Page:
ムカデからヒントを得た、難所を走破する多脚ロボットが誕生(Scurrying Centipedes Inspire Many-Legged Robots That Can Traverse Difficult Landscapes)

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2023-05-05 ジョージア工科大学

Centipede robot
Centipedes are known for their wiggly walk. With tens to hundreds of legs, they can traverse any terrain without stopping.

◆ジョージア工科大学の物理学者、エンジニア、数学者のチームは、多数の足を持つロボットを開発し、複雑な地形を走行できるようになり、農業、宇宙探査、救助活動などに活用できる可能性があるという。
◆彼らは、重複する足を持つロボットが、環境を解釈するためのセンサーなしでも不整地を通過できる理論を開発し、多数の足を持つロボットモデルを作成した。
◆この「空間的冗長性」と呼ばれる概念は、ロボットの足が1本故障しても他の足が機能するため、ロボットが信頼性の高い自己輸送システムとなる。同様に、輸送時間を確保するための平穏な環境の整備を行わずに、多数の脚で地形を走行することが可能であるという。

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多足歩行による物質輸送: ノイズの多い地形でのロコモーションのためのフレームワーク Multilegged matter transport: A framework for locomotion on noisy landscapes

Baxi Chong,Juntao He,Daniel Soto,Tianyu Wang,Daniel Irvine,Grigoriy Blekherman and Daniel I. Goldman
Science  Published:4 May 2023
DOI:https://doi.org/10.1126/science.ade4985

Editor’s summary

Locomotion over rugged terrain, whether human or robotic, generally requires extensive feedback to allow for adjustments in stride to compensate for cracks, inclines, or changes in surface composition. This ability typically requires a network of sensors to detect changes in terrain. Chong et al. show that an alternative approach requiring minimal environmental awareness can guarantee a successful arrival using information theory. The authors draw a parallel between having multiple, connected legs on the robot and having signal transmission protocols that minimize error in transmission—in this case, the “signal” being transmitted is the body of the robot. —Marc S. Levine

Abstract

Whereas the transport of matter by wheeled vehicles or legged robots can be guaranteed in engineered landscapes such as roads or rails, locomotion prediction in complex environments such as collapsed buildings or crop fields remains challenging. Inspired by the principles of information transmission, which allow signals to be reliably transmitted over “noisy” channels, we developed a “matter-transport” framework that demonstrates that noninertial locomotion can be provably generated over noisy rugose landscapes (heterogeneities on the scale of locomotor dimensions). Experiments confirm that sufficient spatial redundancy in the form of serially connected legged robots leads to reliable transport on such terrain without requiring sensing and control. Further analogies from communication theory coupled with advances in gaits (coding) and sensor-based feedback control (error detection and correction) can lead to agile locomotion in complex terradynamic regimes.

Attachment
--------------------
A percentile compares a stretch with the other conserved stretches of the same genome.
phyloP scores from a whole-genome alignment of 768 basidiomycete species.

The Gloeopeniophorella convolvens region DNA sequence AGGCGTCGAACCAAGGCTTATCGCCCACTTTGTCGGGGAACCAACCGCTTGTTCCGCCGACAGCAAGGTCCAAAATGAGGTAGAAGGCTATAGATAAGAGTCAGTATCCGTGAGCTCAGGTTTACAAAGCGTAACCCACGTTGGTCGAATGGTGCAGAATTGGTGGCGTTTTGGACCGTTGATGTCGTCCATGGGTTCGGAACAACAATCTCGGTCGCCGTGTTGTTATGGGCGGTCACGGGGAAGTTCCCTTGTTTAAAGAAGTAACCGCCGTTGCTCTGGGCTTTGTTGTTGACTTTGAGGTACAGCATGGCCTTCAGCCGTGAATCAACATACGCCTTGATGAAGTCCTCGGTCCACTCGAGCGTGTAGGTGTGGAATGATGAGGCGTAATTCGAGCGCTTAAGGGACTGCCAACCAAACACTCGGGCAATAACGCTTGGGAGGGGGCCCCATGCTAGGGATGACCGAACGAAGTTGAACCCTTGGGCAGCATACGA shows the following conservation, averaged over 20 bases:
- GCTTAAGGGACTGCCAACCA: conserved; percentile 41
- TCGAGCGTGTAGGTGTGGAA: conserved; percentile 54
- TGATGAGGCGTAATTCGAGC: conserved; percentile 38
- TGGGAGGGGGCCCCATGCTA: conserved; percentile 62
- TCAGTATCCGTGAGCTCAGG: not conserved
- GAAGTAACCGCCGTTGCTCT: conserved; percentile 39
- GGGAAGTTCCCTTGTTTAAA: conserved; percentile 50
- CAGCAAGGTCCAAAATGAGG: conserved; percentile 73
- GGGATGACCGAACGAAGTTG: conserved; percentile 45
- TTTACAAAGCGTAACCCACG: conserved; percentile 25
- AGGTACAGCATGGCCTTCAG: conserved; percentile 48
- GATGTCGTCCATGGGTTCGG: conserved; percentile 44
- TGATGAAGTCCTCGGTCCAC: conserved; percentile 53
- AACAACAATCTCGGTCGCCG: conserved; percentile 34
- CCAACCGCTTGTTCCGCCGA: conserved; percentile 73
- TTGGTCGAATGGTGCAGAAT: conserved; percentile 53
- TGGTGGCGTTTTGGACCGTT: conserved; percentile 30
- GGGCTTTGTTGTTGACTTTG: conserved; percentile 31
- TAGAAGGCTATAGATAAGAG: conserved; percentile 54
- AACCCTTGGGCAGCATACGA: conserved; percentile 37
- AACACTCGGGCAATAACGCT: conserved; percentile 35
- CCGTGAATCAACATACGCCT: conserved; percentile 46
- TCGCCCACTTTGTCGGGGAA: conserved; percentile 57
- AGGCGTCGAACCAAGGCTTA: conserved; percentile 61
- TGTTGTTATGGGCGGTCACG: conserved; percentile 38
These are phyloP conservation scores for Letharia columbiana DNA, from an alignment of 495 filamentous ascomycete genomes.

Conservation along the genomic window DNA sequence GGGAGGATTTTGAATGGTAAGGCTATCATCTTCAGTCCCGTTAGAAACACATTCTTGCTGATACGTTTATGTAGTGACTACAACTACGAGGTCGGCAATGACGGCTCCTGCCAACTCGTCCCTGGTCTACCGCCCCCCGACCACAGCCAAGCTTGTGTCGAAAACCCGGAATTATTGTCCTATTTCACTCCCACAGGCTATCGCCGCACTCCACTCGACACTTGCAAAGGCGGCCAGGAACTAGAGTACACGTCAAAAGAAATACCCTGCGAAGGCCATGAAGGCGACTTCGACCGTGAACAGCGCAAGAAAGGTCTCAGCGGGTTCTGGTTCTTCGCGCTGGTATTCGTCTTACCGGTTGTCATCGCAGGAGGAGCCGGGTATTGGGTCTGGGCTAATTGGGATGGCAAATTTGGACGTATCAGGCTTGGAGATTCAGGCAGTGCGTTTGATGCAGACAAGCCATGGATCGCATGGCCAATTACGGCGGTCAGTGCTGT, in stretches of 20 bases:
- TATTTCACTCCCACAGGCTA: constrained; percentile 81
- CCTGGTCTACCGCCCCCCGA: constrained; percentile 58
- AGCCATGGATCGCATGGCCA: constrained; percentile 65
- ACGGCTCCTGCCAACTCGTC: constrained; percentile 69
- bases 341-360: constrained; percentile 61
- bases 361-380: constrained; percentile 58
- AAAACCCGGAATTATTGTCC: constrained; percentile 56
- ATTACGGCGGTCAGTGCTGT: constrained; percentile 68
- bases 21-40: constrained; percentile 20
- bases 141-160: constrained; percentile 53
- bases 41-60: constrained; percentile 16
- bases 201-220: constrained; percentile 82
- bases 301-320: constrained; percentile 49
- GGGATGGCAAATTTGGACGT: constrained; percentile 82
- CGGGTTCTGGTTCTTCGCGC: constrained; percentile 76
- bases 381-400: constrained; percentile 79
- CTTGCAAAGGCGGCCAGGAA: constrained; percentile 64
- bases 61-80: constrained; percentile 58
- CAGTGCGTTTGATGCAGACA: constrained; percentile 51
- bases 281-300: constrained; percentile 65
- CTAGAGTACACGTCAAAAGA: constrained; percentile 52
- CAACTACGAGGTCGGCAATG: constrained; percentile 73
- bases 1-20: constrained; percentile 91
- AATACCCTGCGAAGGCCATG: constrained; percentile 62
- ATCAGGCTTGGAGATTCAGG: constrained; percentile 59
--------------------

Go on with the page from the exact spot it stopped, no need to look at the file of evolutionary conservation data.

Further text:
スリップによる自己推進力: 多脚式機関車における摩擦泳動 Self-propulsion via slipping: Frictional swimming in multilegged locomotors

Baxi Chong, Juntao He, Shengkai Li, Eva Erickson, Kelimar Diaz, Tianyu Wang, Daniel Soto and Daniel I. Goldman
Proceedings of the National Academy of Sciences  Published:March 10, 2023
DOI:https://doi.org/10.1073/pnas.2213698120

Significance

Drag anisotropy is believed to be the critical principle which enables effective undulatory swimming in flowable media. Here, we show that undulatory locomotion with leg retraction/ protraction can be recast as a fluid-like problem with the nonlinearities of foot–ground interactions leading to acquired drag anisotropy. In doing so, our framework allows for the comparison and cross- referencing of undulatory locomotion across diverse substrates. Further, from robophysical and biological experiments, we show that undulatory multilegged frictional swimming can be quantitatively described using a geometric model with low-dimensional centralized control framework. Our analysis not only facilitates the control of robust robot locomotion in complex terradynamic scenarios but also gives insight into neuromechanical control and the evolution of myriapod locomotion.

Abstract

Locomotion is typically studied either in continuous media where bodies and legs experience forces generated by the flowing medium or on solid substrates dominated by friction. In the former, centralized whole-body coordination is believed to facilitate appropriate slipping through the medium for propulsion. In the latter, slip is often assumed minimal and thus avoided via decentralized control schemes. We find in laboratory experiments that terrestrial locomotion of a meter-scale multisegmented/legged robophysical model resembles undulatory fluid swimming. Experiments varying waves of leg stepping and body bending reveal how these parameters result in effective terrestrial locomotion despite seemingly ineffective isotropic frictional contacts. Dissipation dominates over inertial effects in this macroscopic-scaled regime, resulting in essentially geometric locomotion on land akin to microscopic-scale swimming in fluids. Theoretical analysis demonstrates that the high-dimensional multisegmented/legged dynamics can be simplified to a centralized low-dimensional model, which reveals an effective resistive force theory with an acquired viscous drag anisotropy. We extend our low-dimensional, geometric analysis to illustrate how body undulation can aid performance in non–flat obstacle-rich terrains and also use the scheme to quantitatively model how body undulation affects performance of biological centipede locomotion (the desert centipede Scolopendra polymorpha) moving at relatively high speeds (∼0.5 body lengths/sec). Our results could facilitate control of multilegged robots in complex terradynamic scenarios.

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